Car sales drop slightly, unlikely to impact traffic

Car sales drop slightly, unlikely to impact traffic

Dealers report a decline in numbers, but Bengaluru has long way to go to improve traffic issues

Automobiles sales in the city have dipped marginally and dealers are citing city’s choked traffic as one of the reasons.

Fewer private vehicles can’t be such a bad thing in Bengaluru, but the fall won’t make a big difference, an expert says.

Automobiles sales in the city have dipped marginally, and dealers cite the city’s choked traffic and lack of parking for it.

Fewer private vehicles can’t be such a bad thing in Bengaluru, but the fall won’t make a big difference, an expert says.

The Land Rover dealership sells 20 cars a month, and that is lower than what they used to sell in 2017.

Rajesh B R, marketing head, Land Rover Marqland, says many factors affect the sales of cars in the premium category.

“In 2017-18, we sold 250 cars, while the year before, we sold 264 cars. There has been a depression in sales,” he says.

Rajesh believes jam-packed roads could be a reason for lower sales of automobiles. “This applies to all vehicles on the road,” he says, attributing lower sales of Land Rovers, considered a luxury option, to competition and increased prices. 

Safety and comfort push customers to private cars, and that has stopped sales from taking a bigger fall, say some car dealers.    

“Looking at our total sales, 30 to 40 per cent are first-time buyers, while the rest are looking for upgrades. Since our public transport system is as mature as in other countries, the use of cars hasn’t dropped drastically,” says L N Ajay Singh, director of sales and marketing, Advaith Hyundai, Residency Road.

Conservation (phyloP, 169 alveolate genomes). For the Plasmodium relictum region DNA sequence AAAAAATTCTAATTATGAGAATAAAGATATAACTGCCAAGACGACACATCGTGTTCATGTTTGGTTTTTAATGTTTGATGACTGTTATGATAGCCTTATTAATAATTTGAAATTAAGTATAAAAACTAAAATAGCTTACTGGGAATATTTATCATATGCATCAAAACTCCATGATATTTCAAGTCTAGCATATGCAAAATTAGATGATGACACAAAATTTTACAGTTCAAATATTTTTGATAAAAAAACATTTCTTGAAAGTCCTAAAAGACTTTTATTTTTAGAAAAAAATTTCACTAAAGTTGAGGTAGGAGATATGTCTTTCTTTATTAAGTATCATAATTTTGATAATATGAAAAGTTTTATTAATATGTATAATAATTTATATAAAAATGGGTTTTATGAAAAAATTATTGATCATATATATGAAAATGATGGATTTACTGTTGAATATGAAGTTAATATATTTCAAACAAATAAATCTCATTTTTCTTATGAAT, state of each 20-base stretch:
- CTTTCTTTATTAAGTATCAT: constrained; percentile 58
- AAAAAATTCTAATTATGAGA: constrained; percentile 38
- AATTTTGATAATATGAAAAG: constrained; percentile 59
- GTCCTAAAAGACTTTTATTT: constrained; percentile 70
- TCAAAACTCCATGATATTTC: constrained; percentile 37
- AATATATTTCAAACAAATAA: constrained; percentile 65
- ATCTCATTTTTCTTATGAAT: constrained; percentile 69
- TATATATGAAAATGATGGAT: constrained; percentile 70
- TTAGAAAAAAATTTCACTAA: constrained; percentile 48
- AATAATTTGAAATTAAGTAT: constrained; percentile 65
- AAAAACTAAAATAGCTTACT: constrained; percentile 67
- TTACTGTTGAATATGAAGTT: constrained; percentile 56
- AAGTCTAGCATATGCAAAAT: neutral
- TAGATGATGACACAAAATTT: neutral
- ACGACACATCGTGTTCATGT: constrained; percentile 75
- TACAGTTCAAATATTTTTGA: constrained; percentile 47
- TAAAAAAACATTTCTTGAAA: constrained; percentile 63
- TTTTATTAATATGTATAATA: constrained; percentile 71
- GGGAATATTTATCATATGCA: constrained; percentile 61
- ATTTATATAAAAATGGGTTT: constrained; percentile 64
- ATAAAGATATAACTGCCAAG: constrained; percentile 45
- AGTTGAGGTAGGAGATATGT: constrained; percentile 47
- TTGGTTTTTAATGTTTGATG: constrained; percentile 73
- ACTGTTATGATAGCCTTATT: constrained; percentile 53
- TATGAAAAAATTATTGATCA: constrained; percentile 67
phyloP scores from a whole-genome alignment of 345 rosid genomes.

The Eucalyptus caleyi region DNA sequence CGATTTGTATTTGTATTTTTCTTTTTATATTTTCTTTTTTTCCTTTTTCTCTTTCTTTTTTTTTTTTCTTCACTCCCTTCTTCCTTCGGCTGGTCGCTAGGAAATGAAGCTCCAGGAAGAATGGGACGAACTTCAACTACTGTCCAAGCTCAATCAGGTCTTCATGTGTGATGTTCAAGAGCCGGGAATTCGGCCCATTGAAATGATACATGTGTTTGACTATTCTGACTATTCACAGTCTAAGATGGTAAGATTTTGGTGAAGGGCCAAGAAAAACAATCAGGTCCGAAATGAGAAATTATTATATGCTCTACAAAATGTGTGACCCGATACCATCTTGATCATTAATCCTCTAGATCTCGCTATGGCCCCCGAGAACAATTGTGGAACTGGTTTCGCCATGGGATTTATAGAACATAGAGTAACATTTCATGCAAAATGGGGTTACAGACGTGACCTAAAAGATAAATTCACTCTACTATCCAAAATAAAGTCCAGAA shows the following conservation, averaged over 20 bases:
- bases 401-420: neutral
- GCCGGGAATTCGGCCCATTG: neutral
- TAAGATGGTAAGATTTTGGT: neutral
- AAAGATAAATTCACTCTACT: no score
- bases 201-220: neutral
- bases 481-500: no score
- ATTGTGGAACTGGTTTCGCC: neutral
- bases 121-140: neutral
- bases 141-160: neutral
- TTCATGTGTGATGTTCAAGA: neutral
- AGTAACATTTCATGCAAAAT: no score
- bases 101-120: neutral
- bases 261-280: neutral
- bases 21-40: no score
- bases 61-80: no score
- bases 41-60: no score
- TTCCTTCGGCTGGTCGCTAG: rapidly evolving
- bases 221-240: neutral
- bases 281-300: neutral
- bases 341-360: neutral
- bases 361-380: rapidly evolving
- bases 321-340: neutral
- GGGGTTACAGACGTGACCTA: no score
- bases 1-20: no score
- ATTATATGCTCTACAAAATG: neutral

Despite easy availability of cabs, families like the idea of a car for themselves, he observes.                                    

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“Around 60 to 70 per cent of our total sales are smaller cars such as Santro, Grand and i20,” says Singh.

Over the years, segments see a dip in sales. What was trending or selling in the last two years might not be popular now, he says.

A dealer for Maruti Suzuki, who did not want to be named for this story, says sales have indeed gone down. “It has to do with the increase in fuel prices, higher interest rates and lower liquidity in the market,” he says. 

He puts the decline to five per cent since last year. “Bengaluru’s traffic has always been a problem but it is not the only reason affecting automobile sales,” he says.

Other dealers say competition has led to lower volumes across the board.

A sales manager at a Honda dealership says, “Compared to 2017, sales have dropped by 20 per cent. This is because of many reasons, including bad roads, lack of parking and choc-o-bloc traffic.”

He says many customers are now apprehensive about owning vehicles and are using cabs.

Decline negligible, says expert

The decline in the sale of private vehicles is negligible and can’t mitigate the city’s worsening traffic, says Prof M R Sreehari, traffic advisor and consultant for the Karnataka government.

“Our traffic situation is alarming. About 4,000 vehicles are added to the chaos every day. No city in the country experiences as many registrations as Bengaluru does,” he says.

Sreehari recommends urgent corrective measures. “The government should restrict registrations and make stringent rules against parking on roads. A citizen who owns a four-wheeler shouldn't be allowed to register another,” he says.